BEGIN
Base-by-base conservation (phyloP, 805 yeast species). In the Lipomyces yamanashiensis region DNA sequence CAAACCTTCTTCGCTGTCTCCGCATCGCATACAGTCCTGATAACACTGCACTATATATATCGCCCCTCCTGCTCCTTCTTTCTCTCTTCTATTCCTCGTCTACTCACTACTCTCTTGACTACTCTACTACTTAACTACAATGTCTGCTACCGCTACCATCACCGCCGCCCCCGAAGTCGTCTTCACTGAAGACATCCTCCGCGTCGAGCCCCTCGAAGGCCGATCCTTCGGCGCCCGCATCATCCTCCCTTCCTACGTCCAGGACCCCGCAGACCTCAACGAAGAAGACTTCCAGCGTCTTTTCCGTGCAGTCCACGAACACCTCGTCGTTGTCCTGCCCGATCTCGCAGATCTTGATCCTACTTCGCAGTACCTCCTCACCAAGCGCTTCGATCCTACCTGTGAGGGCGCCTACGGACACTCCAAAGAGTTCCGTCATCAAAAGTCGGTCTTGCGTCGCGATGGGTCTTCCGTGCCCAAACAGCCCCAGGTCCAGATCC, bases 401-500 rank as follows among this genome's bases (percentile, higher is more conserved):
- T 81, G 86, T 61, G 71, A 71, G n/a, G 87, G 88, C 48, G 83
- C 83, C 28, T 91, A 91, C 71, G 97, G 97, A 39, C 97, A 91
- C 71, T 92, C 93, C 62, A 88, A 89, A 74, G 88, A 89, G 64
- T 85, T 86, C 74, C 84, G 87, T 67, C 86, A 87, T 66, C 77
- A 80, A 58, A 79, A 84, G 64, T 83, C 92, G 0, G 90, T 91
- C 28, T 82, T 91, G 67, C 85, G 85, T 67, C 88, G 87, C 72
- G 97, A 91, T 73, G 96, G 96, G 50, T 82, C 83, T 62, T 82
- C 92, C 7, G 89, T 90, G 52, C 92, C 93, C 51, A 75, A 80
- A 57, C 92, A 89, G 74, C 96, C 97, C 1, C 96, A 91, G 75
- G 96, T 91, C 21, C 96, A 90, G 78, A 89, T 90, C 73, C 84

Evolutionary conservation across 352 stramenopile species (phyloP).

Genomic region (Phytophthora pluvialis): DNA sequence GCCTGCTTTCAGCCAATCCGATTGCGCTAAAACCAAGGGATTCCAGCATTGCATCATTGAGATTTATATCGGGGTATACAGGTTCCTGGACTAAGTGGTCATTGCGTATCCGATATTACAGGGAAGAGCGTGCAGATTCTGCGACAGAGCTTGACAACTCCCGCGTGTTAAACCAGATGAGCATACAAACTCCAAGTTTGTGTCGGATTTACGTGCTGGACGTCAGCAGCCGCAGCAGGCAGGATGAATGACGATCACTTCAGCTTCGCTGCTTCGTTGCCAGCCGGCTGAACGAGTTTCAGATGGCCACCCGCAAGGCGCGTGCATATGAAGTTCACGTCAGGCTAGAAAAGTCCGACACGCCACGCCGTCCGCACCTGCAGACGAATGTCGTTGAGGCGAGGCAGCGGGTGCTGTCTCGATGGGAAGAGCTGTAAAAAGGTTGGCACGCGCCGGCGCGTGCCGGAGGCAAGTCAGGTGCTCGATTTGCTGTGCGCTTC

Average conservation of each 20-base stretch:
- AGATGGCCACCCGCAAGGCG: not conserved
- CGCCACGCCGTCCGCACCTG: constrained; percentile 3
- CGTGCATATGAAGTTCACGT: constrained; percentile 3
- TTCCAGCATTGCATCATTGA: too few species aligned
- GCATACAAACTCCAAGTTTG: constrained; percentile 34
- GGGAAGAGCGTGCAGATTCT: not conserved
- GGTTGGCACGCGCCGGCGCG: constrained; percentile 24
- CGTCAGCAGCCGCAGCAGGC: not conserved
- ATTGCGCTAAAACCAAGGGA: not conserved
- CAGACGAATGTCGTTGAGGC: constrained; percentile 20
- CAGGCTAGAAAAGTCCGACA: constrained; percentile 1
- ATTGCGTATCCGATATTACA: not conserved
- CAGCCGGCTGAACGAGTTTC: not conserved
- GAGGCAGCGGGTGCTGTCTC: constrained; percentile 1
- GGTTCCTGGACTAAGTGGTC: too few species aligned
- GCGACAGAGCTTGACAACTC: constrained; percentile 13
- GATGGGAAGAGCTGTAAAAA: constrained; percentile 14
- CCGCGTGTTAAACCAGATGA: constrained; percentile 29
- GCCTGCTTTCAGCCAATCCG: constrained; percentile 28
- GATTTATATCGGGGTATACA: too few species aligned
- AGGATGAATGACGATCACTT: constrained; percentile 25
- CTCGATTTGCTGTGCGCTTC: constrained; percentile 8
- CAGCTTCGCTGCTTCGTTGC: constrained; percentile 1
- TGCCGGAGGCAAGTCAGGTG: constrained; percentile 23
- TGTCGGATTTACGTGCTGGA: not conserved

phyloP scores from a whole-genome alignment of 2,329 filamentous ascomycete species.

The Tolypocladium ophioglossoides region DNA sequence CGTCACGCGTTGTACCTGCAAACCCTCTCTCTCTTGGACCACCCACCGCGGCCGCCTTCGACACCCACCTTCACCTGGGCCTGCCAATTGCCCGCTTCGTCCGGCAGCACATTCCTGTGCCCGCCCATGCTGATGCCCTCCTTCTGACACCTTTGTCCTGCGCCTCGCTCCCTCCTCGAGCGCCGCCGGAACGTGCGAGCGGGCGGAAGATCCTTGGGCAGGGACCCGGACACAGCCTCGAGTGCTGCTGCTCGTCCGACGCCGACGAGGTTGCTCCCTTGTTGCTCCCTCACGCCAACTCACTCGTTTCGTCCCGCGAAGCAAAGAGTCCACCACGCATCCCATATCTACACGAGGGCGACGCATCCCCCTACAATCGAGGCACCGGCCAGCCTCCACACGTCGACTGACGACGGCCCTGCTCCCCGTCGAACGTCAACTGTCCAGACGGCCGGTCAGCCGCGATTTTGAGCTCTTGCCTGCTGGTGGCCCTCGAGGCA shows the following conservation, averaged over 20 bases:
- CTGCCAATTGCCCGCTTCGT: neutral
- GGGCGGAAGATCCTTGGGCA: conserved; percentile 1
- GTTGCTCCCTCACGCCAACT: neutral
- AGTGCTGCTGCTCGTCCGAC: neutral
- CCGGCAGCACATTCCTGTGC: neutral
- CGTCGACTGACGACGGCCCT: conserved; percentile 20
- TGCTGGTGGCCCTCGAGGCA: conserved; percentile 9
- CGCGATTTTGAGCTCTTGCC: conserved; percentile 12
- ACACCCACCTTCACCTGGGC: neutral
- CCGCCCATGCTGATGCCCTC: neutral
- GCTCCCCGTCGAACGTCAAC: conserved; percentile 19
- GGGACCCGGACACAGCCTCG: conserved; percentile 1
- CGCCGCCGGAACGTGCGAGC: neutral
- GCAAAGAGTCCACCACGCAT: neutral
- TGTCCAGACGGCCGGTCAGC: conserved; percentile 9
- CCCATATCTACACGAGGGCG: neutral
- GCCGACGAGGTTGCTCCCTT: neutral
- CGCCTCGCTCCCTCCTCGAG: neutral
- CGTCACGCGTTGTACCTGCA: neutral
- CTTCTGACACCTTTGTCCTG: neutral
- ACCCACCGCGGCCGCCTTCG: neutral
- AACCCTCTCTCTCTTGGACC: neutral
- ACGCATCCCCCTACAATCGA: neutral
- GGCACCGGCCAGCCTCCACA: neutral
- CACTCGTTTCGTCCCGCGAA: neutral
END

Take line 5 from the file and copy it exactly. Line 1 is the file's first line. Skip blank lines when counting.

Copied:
- T 85, T 86, C 74, C 84, G 87, T 67, C 86, A 87, T 66, C 77